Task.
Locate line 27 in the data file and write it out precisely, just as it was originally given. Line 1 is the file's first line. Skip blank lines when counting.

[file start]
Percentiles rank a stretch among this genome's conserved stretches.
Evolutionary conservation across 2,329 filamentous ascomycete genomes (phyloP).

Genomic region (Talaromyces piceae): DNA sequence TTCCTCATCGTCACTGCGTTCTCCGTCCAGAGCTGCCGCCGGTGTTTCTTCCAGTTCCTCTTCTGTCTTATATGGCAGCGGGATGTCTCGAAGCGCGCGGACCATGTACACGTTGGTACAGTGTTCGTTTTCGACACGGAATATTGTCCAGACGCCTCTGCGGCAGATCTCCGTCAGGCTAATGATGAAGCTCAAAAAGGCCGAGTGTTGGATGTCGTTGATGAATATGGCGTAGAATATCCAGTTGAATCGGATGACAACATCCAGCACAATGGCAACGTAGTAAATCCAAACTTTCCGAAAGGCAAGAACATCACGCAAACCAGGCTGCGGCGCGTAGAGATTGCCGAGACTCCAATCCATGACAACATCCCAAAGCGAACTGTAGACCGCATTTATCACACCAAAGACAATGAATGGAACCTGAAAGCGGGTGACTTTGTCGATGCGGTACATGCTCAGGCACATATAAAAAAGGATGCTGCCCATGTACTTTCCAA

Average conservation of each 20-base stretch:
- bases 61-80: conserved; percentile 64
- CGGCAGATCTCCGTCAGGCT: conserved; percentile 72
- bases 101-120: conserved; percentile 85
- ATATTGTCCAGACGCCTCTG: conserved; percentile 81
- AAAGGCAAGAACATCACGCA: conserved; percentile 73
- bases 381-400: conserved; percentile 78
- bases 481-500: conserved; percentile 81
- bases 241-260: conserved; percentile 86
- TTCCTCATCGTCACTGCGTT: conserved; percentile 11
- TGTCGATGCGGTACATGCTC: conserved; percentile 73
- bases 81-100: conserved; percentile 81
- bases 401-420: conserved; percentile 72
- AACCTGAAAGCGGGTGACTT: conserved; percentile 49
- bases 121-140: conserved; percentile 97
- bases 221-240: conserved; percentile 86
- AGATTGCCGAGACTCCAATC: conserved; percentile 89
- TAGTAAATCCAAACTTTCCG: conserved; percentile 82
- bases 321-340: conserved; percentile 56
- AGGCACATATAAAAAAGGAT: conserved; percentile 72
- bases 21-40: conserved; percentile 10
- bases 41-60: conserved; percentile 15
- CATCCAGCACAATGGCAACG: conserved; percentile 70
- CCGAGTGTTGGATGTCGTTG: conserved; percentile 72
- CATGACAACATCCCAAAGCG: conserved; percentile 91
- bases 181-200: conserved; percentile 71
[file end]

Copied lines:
- CCGAGTGTTGGATGTCGTTG: conserved; percentile 72